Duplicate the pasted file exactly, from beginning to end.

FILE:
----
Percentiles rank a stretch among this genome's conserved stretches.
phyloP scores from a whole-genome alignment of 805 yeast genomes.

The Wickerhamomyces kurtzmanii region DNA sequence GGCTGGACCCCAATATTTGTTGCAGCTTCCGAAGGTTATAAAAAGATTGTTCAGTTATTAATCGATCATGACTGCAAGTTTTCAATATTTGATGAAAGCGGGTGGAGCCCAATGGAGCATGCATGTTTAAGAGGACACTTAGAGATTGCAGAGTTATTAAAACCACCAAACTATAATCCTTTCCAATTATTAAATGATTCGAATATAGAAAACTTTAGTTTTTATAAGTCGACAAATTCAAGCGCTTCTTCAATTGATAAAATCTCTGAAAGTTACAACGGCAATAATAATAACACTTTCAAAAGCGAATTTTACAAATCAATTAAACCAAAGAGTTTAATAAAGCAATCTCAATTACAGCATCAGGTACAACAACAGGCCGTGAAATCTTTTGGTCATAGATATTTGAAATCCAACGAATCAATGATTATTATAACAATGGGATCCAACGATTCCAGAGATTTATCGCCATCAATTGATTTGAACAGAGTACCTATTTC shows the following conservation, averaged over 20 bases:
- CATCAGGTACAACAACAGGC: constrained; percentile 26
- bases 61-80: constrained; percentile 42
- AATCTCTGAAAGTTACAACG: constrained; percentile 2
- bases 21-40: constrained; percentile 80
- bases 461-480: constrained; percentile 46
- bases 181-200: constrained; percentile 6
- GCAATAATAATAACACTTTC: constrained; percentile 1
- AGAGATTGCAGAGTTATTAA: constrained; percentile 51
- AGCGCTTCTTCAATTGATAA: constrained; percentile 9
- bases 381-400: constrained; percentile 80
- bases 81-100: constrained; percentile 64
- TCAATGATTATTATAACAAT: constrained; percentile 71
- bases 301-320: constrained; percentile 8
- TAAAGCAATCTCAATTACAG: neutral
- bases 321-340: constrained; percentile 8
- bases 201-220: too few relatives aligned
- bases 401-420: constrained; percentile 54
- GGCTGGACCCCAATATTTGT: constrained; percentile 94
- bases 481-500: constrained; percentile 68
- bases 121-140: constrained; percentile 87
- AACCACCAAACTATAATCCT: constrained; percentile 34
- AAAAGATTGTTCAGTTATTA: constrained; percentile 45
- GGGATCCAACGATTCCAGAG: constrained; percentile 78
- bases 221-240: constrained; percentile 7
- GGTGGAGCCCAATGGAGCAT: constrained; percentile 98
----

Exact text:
Percentiles rank a stretch among this genome's conserved stretches.
phyloP scores from a whole-genome alignment of 805 yeast genomes.

The Wickerhamomyces kurtzmanii region DNA sequence GGCTGGACCCCAATATTTGTTGCAGCTTCCGAAGGTTATAAAAAGATTGTTCAGTTATTAATCGATCATGACTGCAAGTTTTCAATATTTGATGAAAGCGGGTGGAGCCCAATGGAGCATGCATGTTTAAGAGGACACTTAGAGATTGCAGAGTTATTAAAACCACCAAACTATAATCCTTTCCAATTATTAAATGATTCGAATATAGAAAACTTTAGTTTTTATAAGTCGACAAATTCAAGCGCTTCTTCAATTGATAAAATCTCTGAAAGTTACAACGGCAATAATAATAACACTTTCAAAAGCGAATTTTACAAATCAATTAAACCAAAGAGTTTAATAAAGCAATCTCAATTACAGCATCAGGTACAACAACAGGCCGTGAAATCTTTTGGTCATAGATATTTGAAATCCAACGAATCAATGATTATTATAACAATGGGATCCAACGATTCCAGAGATTTATCGCCATCAATTGATTTGAACAGAGTACCTATTTC shows the following conservation, averaged over 20 bases:
- CATCAGGTACAACAACAGGC: constrained; percentile 26
- bases 61-80: constrained; percentile 42
- AATCTCTGAAAGTTACAACG: constrained; percentile 2
- bases 21-40: constrained; percentile 80
- bases 461-480: constrained; percentile 46
- bases 181-200: constrained; percentile 6
- GCAATAATAATAACACTTTC: constrained; percentile 1
- AGAGATTGCAGAGTTATTAA: constrained; percentile 51
- AGCGCTTCTTCAATTGATAA: constrained; percentile 9
- bases 381-400: constrained; percentile 80
- bases 81-100: constrained; percentile 64
- TCAATGATTATTATAACAAT: constrained; percentile 71
- bases 301-320: constrained; percentile 8
- TAAAGCAATCTCAATTACAG: neutral
- bases 321-340: constrained; percentile 8
- bases 201-220: too few relatives aligned
- bases 401-420: constrained; percentile 54
- GGCTGGACCCCAATATTTGT: constrained; percentile 94
- bases 481-500: constrained; percentile 68
- bases 121-140: constrained; percentile 87
- AACCACCAAACTATAATCCT: constrained; percentile 34
- AAAAGATTGTTCAGTTATTA: constrained; percentile 45
- GGGATCCAACGATTCCAGAG: constrained; percentile 78
- bases 221-240: constrained; percentile 7
- GGTGGAGCCCAATGGAGCAT: constrained; percentile 98